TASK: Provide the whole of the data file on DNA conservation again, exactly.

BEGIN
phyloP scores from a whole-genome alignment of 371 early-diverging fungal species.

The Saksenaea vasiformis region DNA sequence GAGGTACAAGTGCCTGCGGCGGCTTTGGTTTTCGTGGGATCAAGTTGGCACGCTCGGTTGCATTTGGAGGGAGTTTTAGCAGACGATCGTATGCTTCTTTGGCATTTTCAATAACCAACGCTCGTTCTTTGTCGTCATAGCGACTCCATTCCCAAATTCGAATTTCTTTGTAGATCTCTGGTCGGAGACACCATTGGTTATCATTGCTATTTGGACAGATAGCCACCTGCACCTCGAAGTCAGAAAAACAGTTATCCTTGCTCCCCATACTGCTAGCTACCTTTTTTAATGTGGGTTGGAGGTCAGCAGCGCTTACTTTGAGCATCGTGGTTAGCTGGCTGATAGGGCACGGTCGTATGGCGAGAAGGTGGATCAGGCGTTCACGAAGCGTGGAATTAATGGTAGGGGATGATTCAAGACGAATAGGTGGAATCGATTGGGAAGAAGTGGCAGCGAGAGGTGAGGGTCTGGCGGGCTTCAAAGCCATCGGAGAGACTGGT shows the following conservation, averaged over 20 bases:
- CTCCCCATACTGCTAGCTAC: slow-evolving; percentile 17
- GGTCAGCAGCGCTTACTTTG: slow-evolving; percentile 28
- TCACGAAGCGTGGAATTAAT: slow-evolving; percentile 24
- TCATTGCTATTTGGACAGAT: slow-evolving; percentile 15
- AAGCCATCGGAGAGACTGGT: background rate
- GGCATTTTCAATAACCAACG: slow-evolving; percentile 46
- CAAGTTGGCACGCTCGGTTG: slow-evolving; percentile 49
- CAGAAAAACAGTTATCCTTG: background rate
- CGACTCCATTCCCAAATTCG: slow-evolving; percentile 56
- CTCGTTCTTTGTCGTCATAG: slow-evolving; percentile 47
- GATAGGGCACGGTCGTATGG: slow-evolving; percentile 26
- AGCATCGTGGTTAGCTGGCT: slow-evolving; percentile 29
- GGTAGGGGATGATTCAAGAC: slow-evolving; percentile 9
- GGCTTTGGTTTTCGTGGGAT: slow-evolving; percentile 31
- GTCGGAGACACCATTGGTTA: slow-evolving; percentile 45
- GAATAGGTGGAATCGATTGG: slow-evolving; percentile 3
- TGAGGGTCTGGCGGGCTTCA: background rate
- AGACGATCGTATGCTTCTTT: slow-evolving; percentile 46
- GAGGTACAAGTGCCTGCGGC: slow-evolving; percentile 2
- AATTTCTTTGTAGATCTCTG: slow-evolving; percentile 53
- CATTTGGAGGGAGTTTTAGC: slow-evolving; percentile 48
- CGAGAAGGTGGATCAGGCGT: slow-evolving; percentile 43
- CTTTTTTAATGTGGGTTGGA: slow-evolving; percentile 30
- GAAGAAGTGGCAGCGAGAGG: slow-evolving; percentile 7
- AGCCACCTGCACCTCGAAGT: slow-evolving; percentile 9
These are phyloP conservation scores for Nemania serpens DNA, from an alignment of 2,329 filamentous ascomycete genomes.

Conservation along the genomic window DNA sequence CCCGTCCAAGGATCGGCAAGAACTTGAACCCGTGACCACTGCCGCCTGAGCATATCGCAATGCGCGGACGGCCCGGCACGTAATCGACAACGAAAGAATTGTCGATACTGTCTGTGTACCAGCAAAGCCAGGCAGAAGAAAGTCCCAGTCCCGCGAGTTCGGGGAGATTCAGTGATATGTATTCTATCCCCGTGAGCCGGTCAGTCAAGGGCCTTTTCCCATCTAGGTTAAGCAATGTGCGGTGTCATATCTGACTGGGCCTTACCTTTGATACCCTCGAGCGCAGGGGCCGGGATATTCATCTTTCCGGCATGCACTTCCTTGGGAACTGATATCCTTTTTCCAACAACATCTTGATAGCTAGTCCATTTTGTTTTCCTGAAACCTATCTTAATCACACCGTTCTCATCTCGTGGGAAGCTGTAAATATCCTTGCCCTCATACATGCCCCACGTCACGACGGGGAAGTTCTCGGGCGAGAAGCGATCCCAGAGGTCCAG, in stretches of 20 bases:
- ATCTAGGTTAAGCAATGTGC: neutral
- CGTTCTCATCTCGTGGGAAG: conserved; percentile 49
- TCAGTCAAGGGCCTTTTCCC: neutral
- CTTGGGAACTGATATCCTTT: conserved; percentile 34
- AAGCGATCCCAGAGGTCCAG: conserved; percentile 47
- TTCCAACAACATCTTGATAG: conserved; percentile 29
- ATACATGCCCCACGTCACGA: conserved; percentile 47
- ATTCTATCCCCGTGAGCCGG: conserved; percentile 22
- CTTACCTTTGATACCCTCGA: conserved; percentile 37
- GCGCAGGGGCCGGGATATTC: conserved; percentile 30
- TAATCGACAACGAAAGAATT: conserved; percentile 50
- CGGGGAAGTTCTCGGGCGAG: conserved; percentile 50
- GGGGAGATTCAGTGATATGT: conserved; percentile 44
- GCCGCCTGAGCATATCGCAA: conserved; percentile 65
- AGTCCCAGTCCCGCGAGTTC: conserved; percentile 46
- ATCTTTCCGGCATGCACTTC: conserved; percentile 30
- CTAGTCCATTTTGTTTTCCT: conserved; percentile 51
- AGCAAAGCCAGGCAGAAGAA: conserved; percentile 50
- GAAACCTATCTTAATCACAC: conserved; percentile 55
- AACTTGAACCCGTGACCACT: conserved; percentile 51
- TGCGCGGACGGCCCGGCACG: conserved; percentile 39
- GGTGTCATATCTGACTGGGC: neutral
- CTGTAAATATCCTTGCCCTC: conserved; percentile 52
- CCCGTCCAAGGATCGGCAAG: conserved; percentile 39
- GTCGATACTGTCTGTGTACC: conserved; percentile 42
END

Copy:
phyloP scores from a whole-genome alignment of 371 early-diverging fungal species.

The Saksenaea vasiformis region DNA sequence GAGGTACAAGTGCCTGCGGCGGCTTTGGTTTTCGTGGGATCAAGTTGGCACGCTCGGTTGCATTTGGAGGGAGTTTTAGCAGACGATCGTATGCTTCTTTGGCATTTTCAATAACCAACGCTCGTTCTTTGTCGTCATAGCGACTCCATTCCCAAATTCGAATTTCTTTGTAGATCTCTGGTCGGAGACACCATTGGTTATCATTGCTATTTGGACAGATAGCCACCTGCACCTCGAAGTCAGAAAAACAGTTATCCTTGCTCCCCATACTGCTAGCTACCTTTTTTAATGTGGGTTGGAGGTCAGCAGCGCTTACTTTGAGCATCGTGGTTAGCTGGCTGATAGGGCACGGTCGTATGGCGAGAAGGTGGATCAGGCGTTCACGAAGCGTGGAATTAATGGTAGGGGATGATTCAAGACGAATAGGTGGAATCGATTGGGAAGAAGTGGCAGCGAGAGGTGAGGGTCTGGCGGGCTTCAAAGCCATCGGAGAGACTGGT shows the following conservation, averaged over 20 bases:
- CTCCCCATACTGCTAGCTAC: slow-evolving; percentile 17
- GGTCAGCAGCGCTTACTTTG: slow-evolving; percentile 28
- TCACGAAGCGTGGAATTAAT: slow-evolving; percentile 24
- TCATTGCTATTTGGACAGAT: slow-evolving; percentile 15
- AAGCCATCGGAGAGACTGGT: background rate
- GGCATTTTCAATAACCAACG: slow-evolving; percentile 46
- CAAGTTGGCACGCTCGGTTG: slow-evolving; percentile 49
- CAGAAAAACAGTTATCCTTG: background rate
- CGACTCCATTCCCAAATTCG: slow-evolving; percentile 56
- CTCGTTCTTTGTCGTCATAG: slow-evolving; percentile 47
- GATAGGGCACGGTCGTATGG: slow-evolving; percentile 26
- AGCATCGTGGTTAGCTGGCT: slow-evolving; percentile 29
- GGTAGGGGATGATTCAAGAC: slow-evolving; percentile 9
- GGCTTTGGTTTTCGTGGGAT: slow-evolving; percentile 31
- GTCGGAGACACCATTGGTTA: slow-evolving; percentile 45
- GAATAGGTGGAATCGATTGG: slow-evolving; percentile 3
- TGAGGGTCTGGCGGGCTTCA: background rate
- AGACGATCGTATGCTTCTTT: slow-evolving; percentile 46
- GAGGTACAAGTGCCTGCGGC: slow-evolving; percentile 2
- AATTTCTTTGTAGATCTCTG: slow-evolving; percentile 53
- CATTTGGAGGGAGTTTTAGC: slow-evolving; percentile 48
- CGAGAAGGTGGATCAGGCGT: slow-evolving; percentile 43
- CTTTTTTAATGTGGGTTGGA: slow-evolving; percentile 30
- GAAGAAGTGGCAGCGAGAGG: slow-evolving; percentile 7
- AGCCACCTGCACCTCGAAGT: slow-evolving; percentile 9
These are phyloP conservation scores for Nemania serpens DNA, from an alignment of 2,329 filamentous ascomycete genomes.

Conservation along the genomic window DNA sequence CCCGTCCAAGGATCGGCAAGAACTTGAACCCGTGACCACTGCCGCCTGAGCATATCGCAATGCGCGGACGGCCCGGCACGTAATCGACAACGAAAGAATTGTCGATACTGTCTGTGTACCAGCAAAGCCAGGCAGAAGAAAGTCCCAGTCCCGCGAGTTCGGGGAGATTCAGTGATATGTATTCTATCCCCGTGAGCCGGTCAGTCAAGGGCCTTTTCCCATCTAGGTTAAGCAATGTGCGGTGTCATATCTGACTGGGCCTTACCTTTGATACCCTCGAGCGCAGGGGCCGGGATATTCATCTTTCCGGCATGCACTTCCTTGGGAACTGATATCCTTTTTCCAACAACATCTTGATAGCTAGTCCATTTTGTTTTCCTGAAACCTATCTTAATCACACCGTTCTCATCTCGTGGGAAGCTGTAAATATCCTTGCCCTCATACATGCCCCACGTCACGACGGGGAAGTTCTCGGGCGAGAAGCGATCCCAGAGGTCCAG, in stretches of 20 bases:
- ATCTAGGTTAAGCAATGTGC: neutral
- CGTTCTCATCTCGTGGGAAG: conserved; percentile 49
- TCAGTCAAGGGCCTTTTCCC: neutral
- CTTGGGAACTGATATCCTTT: conserved; percentile 34
- AAGCGATCCCAGAGGTCCAG: conserved; percentile 47
- TTCCAACAACATCTTGATAG: conserved; percentile 29
- ATACATGCCCCACGTCACGA: conserved; percentile 47
- ATTCTATCCCCGTGAGCCGG: conserved; percentile 22
- CTTACCTTTGATACCCTCGA: conserved; percentile 37
- GCGCAGGGGCCGGGATATTC: conserved; percentile 30
- TAATCGACAACGAAAGAATT: conserved; percentile 50
- CGGGGAAGTTCTCGGGCGAG: conserved; percentile 50
- GGGGAGATTCAGTGATATGT: conserved; percentile 44
- GCCGCCTGAGCATATCGCAA: conserved; percentile 65
- AGTCCCAGTCCCGCGAGTTC: conserved; percentile 46
- ATCTTTCCGGCATGCACTTC: conserved; percentile 30
- CTAGTCCATTTTGTTTTCCT: conserved; percentile 51
- AGCAAAGCCAGGCAGAAGAA: conserved; percentile 50
- GAAACCTATCTTAATCACAC: conserved; percentile 55
- AACTTGAACCCGTGACCACT: conserved; percentile 51
- TGCGCGGACGGCCCGGCACG: conserved; percentile 39
- GGTGTCATATCTGACTGGGC: neutral
- CTGTAAATATCCTTGCCCTC: conserved; percentile 52
- CCCGTCCAAGGATCGGCAAG: conserved; percentile 39
- GTCGATACTGTCTGTGTACC: conserved; percentile 42